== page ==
I'm done venting, yet again, on this topic.  Thanks for hearing me out.

06 December 2005

More Macari & Methuselahs

More Macari
Chas the Winetaster took the Macari plunge and tried the freebie bottle of Cabernet Franc.  The meat of Chas's review:

"To my taste, the wine really demanded some food along with it – and some fatty food went perfectly"

Read the rest of the winetasting fun with Cabernet Franc here.  To summarize, we've got

What's the moral of this story?  More wineries/importers/brokers should join the conversation and see how their wine gets buzzed by the blogosphere.

More Methuselah
As I explained yesterday, a Methuselah is a large format bottle of Champagne or Burgundy - 8x bigger than the typical 750ml-er.  Below is an actual pic (click to enlarge) of Taittinger's big 'ol Methuselah.  It was opened at a party hosted by the WG in honor of her SO receiving a ProMo; alas she didn't invite ME..


19 November 2005

Castello di Borghese

As I scanned the parking lot/wading pool, looking for a flotation device, I was greeted by the wizened hound, Trevie.  This unique canine acted as Castello di Borghese Vineyards' (nee Hargrave Vineyards) welcoming committee.  Trevie is the faithful subject of Prince Marco & Princess Ann Borghese - proprietors of the estate.  My visit to the vineyards and winery, were brief in light of the precipitation situation.  Lenn, WG, and I soon retired to the tasting room and started our sensory calisthenics.  Some highlights of CdiB's tasting table:

Castello di Borghese's Cabernet grapes rue the day they proclaimed themselves, "thirsty."

Continue reading "Castello di Borghese" »

17 November 2005

Slowly Bulding the Buzz

Macari2Some prefer the quick buzz.  I, however, prefer a nice, slowly building buzz that evolves into a roar.  Our little demonstration of blog power began with just a few bottles of Macari Cabernet Franc (Long Island, New York) sent to the following blogs:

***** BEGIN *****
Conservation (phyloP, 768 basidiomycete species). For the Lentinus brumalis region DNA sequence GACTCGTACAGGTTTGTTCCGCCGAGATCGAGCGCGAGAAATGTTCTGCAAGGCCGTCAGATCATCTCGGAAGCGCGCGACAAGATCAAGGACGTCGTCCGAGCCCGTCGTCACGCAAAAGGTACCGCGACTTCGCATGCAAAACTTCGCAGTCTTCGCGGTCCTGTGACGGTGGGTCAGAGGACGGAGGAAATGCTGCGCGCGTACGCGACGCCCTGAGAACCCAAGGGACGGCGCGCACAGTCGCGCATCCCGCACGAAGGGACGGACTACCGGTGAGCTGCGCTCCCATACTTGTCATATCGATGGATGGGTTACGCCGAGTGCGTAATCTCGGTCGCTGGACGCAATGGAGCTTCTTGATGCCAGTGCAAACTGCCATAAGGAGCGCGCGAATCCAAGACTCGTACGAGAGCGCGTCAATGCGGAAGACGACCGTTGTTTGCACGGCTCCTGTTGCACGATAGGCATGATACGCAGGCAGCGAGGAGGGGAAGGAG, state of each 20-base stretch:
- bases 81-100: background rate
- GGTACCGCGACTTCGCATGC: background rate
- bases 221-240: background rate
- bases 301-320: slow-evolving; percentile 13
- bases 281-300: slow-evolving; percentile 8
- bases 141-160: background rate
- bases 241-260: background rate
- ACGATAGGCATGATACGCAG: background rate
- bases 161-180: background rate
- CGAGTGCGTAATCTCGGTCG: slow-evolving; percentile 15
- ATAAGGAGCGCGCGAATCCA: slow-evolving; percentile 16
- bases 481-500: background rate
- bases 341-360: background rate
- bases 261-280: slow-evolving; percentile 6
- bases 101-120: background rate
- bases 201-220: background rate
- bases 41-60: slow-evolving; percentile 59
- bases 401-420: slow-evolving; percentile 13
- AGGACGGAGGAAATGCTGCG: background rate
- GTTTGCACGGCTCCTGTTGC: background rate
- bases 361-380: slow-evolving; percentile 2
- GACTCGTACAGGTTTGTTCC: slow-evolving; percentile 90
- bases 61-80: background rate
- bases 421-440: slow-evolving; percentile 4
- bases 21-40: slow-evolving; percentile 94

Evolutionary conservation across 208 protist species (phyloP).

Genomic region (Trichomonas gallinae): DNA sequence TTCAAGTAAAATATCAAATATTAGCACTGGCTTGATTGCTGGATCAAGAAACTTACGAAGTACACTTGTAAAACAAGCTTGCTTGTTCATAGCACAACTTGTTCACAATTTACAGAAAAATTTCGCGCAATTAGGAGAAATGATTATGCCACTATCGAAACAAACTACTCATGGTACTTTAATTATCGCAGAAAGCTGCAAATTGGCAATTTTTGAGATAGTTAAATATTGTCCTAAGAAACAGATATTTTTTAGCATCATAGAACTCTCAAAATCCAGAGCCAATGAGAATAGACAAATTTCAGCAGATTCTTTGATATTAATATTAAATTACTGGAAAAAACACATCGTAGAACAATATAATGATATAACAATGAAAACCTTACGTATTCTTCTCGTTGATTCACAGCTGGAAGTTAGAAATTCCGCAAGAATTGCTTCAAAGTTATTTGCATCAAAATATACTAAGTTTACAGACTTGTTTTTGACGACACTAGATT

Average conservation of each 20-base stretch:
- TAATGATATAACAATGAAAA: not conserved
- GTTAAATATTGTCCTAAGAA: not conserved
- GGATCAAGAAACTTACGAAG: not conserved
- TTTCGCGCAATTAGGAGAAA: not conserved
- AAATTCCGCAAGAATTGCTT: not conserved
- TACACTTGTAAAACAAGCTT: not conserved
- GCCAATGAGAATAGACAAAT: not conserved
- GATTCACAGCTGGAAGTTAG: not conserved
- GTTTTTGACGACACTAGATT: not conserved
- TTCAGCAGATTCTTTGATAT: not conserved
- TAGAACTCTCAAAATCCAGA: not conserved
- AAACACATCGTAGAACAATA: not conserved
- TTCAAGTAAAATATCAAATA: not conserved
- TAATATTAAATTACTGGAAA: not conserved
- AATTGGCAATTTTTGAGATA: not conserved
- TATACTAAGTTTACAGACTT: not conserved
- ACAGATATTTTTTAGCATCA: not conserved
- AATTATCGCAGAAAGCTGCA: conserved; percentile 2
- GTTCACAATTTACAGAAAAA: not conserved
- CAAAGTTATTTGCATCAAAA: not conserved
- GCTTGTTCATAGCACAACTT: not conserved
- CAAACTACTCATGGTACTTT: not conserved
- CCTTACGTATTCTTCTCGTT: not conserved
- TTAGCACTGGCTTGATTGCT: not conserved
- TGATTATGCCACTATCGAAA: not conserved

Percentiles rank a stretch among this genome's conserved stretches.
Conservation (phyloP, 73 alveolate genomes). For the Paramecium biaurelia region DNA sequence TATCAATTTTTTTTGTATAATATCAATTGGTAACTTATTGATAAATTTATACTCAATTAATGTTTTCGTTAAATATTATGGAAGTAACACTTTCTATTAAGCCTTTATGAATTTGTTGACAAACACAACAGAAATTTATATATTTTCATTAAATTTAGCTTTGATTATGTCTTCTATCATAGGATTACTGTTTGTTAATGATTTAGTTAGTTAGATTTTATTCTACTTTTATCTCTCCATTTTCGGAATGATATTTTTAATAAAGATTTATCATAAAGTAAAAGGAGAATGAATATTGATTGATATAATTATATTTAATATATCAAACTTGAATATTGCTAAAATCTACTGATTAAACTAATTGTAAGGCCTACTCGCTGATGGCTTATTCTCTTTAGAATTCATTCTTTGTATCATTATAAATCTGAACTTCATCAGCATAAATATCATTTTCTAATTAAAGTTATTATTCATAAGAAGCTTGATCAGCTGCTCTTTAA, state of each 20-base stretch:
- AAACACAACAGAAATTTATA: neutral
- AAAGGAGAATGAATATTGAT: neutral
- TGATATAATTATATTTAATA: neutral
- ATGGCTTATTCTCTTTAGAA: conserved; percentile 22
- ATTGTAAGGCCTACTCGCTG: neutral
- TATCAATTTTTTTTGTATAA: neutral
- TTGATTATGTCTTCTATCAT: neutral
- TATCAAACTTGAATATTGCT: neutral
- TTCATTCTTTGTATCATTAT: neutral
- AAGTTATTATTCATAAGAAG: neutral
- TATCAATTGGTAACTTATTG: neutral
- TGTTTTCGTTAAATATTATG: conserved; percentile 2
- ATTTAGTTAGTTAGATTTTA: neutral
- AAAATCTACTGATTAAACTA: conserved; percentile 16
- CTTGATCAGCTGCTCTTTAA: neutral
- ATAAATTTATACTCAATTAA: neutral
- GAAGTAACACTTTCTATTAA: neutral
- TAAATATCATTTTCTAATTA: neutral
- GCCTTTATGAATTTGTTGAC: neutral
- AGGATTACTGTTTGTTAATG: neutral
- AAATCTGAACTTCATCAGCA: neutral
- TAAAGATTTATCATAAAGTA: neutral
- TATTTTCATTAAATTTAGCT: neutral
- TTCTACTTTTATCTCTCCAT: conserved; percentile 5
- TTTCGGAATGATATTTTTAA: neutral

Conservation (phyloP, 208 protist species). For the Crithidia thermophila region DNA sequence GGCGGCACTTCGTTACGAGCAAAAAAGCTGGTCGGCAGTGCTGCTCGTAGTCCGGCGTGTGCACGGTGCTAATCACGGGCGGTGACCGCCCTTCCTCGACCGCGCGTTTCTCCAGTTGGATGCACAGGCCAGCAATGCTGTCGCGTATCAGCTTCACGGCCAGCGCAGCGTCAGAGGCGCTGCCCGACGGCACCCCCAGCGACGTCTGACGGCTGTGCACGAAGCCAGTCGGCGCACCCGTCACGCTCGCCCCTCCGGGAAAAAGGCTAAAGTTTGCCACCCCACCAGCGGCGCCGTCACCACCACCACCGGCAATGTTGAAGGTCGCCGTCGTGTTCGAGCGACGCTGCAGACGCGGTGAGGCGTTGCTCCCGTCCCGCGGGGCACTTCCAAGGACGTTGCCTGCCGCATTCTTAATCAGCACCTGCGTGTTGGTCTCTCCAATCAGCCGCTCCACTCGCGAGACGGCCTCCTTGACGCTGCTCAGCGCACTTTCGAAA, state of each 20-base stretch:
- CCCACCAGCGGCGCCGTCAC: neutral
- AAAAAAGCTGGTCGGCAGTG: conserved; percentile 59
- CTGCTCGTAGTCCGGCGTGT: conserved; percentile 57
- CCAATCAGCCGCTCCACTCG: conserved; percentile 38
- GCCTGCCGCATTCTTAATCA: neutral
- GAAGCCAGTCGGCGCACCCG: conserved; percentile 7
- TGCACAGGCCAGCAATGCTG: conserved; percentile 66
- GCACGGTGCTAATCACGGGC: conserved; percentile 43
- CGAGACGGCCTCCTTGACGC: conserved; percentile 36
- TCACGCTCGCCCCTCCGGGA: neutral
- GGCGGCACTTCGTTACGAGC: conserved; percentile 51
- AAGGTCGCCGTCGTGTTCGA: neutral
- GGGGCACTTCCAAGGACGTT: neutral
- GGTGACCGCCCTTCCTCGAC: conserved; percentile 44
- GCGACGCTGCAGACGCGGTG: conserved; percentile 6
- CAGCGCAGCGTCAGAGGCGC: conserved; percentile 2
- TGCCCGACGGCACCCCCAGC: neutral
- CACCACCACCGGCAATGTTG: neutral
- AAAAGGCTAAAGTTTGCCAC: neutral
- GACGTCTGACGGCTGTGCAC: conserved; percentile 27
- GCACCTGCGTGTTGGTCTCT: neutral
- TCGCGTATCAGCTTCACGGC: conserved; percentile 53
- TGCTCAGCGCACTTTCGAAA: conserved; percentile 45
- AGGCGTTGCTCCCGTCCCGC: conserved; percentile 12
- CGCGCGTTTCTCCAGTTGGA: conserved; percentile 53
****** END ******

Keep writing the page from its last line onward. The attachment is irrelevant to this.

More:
Stephen kicked things off in a grand way by creating a recipe for the wine based on my initial tasting note.  Yesterday, Stephencooks reader, Dan, joined in the conversation:

"I'm a big fan of the Macari Cabernet Franc - I think it's one of the best ones on Long Island. One of the other things I like about Macari is their organic (and part of their vineyards are biodynamic) viticulture as well.

Cab Franc, by the way, is one of the ancestors of Cab Sauvignon - which is a cross between the Cab Franc and the white grape, Sauvignon Blanc."

I'm curious to see how our other freebie recipients contribute to this convo about Macari's Cab Franc.  I don't expect everyone to feel the same way as Stephen's reader.  In fact, I'm excited to see how the diversity represented by these five blogs shapes the Macari conversation.  More buzz roar coming soon..


16 November 2005

There Oughta Be a Law!

StickupHow many times have you started a sentence with, “There ought to be law” and finished it with “against price-gouging on restaurant wine lists? Okay, maybe you haven’t used those exact words, but you know what I’m talking about. Too many restaurants are gouging their patrons, and I’m sick and tired of it! Some patrons know the markups are crazy but pay them anyway. Others are clueless that they’re being robbed. They have a hard enough time just deciphering the appellations on a wine list, let alone knowing if the prices they’re paying are fair.

I have the illuminating opportunity of working in a wine shop and seeing the wholesale prices that shops and restaurants actually shell out for their wines. We mark up wines by about 50%, which is the retail norm and which covers our operating costs while allowing us to make a small profit. Sure we could mark things up much higher than that, but our price-savvy consumers would catch on and start shopping at the competition. Why would you pay $150 for Joseph Phelps Insignia when you could get it down the street for $100, right?

Continue reading "There Oughta Be a Law!" »